Things between cocktail waitress Sookie and her vampire boyfriend Bill seem to be going excellently (apart from the small matter of him being undead) until he leaves town for a while. A long while. Bill's sinister boss Eric has an idea of where to find him, whisking her off to Jackson, Mississippi to mingle with the under-underworld at Club Dead. When she finally catches up with the errant vampire, he is in big trouble and caught in an act of serious betrayal. This raises serious doubts as to whether she should save him or start sharpening a few stakes of her own ...

Book three in a series. Easy to read, a horror that doesn't take itself too seriously. Sookie is a great character and the vampires in her life are sexy and mysterious. I can't wait to read the next book - I have to order them from my local Dymocks.

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Wednesday, May 17, 2006

Easter School Holidays

My family and some friends spent the Easter school holidays in the Victorian High Country. An absolutely beautiful place and I found time to read four books - 'The Hand of the Devil' by Dean Vincent Carter, 'Club Dead' by Charlaine Harris, 'Tears of the Giraffe' by Alexander McCall Smith and 'Haunted' by Kelley Armstrong. I thoroughly enjoyed them all and I read in some of the most beautiful places imaginable.

by Stephen King

Civilization doesn't end with a bang or a whimper. It ends with a call on your cell phone.

What happens on the afternoon of October 1 came to be known as the Pulse, a signal sent though every operating cell phone that turns its user into something... well, something less than human. Savage, murderous, unthinking-and on a wanton rampage. Terrorist act? Cyber prank gone haywire? It really doesn't matter, not to the people who avoided the technological attack. What matters to them is surviving the aftermath. Before long a band of them - "normies" is how they think of themselves - have gathered on the grounds of Gaiten Academy, where the headmaster and one remaining student have something awesome and terrifying to show them on the school's moonlit soccer field. Clearly there can be no escape. The only option is to take them on.

This a fantastic book - classic King. No aliens, space invaders or ramblings. Good old fashioned horror. It maked my realise how utterly dependent on technology we are, and how invasive it can be. A worthwhile read, but then I've always loved a good zombie story or movie.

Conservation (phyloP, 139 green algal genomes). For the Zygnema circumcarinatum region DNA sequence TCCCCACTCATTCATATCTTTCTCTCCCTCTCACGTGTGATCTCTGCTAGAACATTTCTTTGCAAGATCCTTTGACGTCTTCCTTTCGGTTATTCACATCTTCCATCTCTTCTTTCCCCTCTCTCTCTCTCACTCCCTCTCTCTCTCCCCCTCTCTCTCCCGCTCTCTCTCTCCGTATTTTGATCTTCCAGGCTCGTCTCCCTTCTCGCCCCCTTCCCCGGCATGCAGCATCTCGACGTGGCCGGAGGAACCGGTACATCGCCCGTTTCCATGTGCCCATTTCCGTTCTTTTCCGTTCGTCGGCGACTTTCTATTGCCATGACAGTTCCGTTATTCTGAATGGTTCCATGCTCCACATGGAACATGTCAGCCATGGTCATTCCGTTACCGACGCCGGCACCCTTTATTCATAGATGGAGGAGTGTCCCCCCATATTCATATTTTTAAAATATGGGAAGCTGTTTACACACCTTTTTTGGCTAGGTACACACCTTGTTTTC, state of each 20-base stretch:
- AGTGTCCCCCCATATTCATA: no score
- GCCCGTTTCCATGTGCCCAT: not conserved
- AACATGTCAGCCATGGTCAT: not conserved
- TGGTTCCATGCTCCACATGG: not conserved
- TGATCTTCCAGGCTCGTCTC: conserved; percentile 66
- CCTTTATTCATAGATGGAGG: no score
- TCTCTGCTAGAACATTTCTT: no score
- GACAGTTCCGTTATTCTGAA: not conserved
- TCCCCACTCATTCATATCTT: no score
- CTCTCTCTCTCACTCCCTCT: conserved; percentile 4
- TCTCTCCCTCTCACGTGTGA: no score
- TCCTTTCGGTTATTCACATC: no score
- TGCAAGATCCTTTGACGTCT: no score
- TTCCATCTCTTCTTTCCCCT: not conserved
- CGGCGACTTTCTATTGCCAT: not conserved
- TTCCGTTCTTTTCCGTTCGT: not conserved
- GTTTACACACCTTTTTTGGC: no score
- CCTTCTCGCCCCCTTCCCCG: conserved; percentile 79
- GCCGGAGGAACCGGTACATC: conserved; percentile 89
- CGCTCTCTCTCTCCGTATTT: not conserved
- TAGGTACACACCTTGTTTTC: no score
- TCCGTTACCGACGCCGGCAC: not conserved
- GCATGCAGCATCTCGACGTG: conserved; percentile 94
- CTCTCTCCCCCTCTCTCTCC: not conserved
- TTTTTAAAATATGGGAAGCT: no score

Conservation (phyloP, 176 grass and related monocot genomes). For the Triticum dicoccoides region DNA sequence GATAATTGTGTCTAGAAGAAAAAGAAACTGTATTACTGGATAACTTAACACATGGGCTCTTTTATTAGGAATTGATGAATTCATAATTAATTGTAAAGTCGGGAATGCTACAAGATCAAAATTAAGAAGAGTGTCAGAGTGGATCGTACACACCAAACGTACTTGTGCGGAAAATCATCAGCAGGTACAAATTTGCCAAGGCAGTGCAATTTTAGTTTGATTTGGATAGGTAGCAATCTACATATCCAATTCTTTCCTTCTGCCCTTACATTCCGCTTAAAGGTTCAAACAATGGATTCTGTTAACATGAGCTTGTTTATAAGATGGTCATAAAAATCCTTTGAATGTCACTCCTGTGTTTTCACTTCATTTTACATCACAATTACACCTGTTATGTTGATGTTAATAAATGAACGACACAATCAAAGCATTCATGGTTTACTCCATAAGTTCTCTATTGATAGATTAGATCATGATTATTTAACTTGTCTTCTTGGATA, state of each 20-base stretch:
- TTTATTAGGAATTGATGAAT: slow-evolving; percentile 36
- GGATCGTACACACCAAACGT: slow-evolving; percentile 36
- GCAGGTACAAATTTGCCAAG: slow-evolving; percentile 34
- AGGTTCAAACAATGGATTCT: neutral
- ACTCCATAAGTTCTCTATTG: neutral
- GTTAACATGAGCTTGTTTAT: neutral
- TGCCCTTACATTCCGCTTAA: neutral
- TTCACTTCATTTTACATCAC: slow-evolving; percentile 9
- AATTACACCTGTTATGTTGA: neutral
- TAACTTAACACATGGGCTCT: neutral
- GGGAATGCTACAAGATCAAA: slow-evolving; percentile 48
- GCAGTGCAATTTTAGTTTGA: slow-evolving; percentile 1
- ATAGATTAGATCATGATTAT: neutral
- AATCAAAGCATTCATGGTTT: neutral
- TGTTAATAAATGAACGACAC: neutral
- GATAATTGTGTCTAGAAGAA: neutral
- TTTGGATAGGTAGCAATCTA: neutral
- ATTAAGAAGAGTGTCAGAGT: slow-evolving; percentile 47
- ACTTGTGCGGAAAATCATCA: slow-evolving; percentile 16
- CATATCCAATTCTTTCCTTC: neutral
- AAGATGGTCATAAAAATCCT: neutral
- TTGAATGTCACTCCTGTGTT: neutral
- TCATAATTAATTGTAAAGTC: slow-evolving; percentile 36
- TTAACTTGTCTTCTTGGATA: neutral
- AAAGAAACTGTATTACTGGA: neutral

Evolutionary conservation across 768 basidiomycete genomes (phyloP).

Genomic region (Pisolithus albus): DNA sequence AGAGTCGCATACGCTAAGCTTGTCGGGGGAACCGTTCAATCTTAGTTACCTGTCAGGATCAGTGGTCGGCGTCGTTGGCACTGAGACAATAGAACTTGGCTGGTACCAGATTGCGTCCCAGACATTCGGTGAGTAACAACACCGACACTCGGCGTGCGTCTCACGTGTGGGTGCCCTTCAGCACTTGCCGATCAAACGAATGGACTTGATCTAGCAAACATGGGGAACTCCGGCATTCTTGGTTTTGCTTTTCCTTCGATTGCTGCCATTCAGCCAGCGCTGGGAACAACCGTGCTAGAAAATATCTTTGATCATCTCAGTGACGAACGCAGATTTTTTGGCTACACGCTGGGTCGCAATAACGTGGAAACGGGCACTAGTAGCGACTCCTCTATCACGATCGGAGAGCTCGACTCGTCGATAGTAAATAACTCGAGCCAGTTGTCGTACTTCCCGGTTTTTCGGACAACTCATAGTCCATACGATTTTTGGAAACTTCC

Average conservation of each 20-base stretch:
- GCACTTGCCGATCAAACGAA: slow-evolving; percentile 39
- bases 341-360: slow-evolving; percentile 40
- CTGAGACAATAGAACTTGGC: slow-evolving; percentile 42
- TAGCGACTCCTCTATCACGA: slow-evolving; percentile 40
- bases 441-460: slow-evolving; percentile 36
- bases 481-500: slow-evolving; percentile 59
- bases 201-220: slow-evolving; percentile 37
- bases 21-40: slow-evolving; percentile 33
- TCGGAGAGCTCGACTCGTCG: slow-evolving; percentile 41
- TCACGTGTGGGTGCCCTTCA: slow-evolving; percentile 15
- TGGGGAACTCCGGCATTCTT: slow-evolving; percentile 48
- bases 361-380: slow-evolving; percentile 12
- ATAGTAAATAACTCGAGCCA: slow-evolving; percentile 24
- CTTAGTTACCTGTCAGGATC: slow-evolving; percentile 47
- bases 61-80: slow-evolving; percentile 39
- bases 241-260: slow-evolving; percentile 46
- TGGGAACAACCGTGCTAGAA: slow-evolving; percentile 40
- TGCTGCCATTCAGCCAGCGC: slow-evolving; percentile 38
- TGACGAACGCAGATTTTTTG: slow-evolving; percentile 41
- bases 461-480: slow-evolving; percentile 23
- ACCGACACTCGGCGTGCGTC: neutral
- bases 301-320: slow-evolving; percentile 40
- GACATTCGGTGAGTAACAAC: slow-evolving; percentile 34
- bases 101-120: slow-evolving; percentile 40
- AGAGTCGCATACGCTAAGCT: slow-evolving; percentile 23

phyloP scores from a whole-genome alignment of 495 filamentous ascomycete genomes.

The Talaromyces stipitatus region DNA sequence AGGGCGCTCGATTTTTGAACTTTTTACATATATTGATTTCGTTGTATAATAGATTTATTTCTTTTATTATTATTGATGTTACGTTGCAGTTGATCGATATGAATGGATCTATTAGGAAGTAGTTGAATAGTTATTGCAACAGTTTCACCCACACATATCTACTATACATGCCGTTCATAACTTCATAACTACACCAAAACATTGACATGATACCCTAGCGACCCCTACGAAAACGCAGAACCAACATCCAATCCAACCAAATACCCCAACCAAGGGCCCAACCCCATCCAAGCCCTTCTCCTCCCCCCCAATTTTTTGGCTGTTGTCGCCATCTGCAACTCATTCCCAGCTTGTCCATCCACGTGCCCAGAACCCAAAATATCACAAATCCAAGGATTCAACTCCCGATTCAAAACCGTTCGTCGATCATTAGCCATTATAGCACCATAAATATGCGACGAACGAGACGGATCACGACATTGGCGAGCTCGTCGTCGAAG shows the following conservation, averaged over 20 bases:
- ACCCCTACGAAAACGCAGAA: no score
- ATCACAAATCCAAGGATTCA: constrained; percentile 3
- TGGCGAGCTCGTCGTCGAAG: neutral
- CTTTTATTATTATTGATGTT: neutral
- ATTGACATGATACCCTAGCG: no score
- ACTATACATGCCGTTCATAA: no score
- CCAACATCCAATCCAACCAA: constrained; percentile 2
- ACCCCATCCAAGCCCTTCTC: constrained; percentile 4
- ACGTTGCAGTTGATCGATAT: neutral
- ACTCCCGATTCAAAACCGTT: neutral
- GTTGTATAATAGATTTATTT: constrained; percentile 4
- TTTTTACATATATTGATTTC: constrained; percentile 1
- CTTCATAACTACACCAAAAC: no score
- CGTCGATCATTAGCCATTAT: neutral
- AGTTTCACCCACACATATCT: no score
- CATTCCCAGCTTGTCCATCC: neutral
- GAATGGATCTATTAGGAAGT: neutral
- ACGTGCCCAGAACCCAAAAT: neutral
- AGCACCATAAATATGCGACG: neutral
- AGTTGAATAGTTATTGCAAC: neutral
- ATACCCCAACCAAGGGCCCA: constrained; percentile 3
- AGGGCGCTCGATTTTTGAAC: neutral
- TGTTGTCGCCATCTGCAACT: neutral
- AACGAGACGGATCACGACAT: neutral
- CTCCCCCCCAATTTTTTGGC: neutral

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The Hand of the Devil
by Dean Vincent Carter

When young magazine journalist Ashley Reeves receives an intriguing letter, he leaves his London office in the hope of reporting on an unusual species of insect - the Ganges Red. That evening he arrives on Aries Island and encounters the writer of the letter - Reginald Mather. At first Mather seems no more than an eccentric collector, happy to live in isolation on the island. But when Reeves unearths the horrific truth, he finds himself thrown headlong into a macabre nightmare that quickly spirals out of control. His life is in danger ...and Mather is not his only enemy.

This novel was an easy read. A great story, especially if you have read the back story on his web site. I would have enjoyed more depth to the story, but he shows promise as a horror writer.



The Secret River
by Kate Grenville

After a childhood of poverty and petty crime in the slums of London, William Thornhill is sentenced in 1806 to be transported to New South Wales for the term of his natural life. With his wife Sal and children in tow, he arrives in a harsh land that feels at first like a death sentence. But among the convicts there is a whisper that freedom can be bought, an opportunity to start afresh.

Away from the infant township of Sydney, up the Hawkesbury River, Thornhill encounters men who have tried to do just that: Blackwood, who is attempting to reconcile himself with the place and its people, and Smasher Williams, whose fear of this alien world turns into brutal depravity towards it. As Thornhill and his family stake their claim on a patch of ground by the river, the battle lines between old and new inhabitants are drawn.

I ejoyed this book. I had heard both good and bad about it. After it was short-listed for the Booker Prize, I decided to read it and make up my own mind. It is a simple, yet engaging, novel about a man who falls in live with an alien land and the ramifications of his decisions on his family. Well worth reading, especially if you are interested in novels of our early history or just a good read.

Watch the ABC's First Tuesday Book Club review this novel.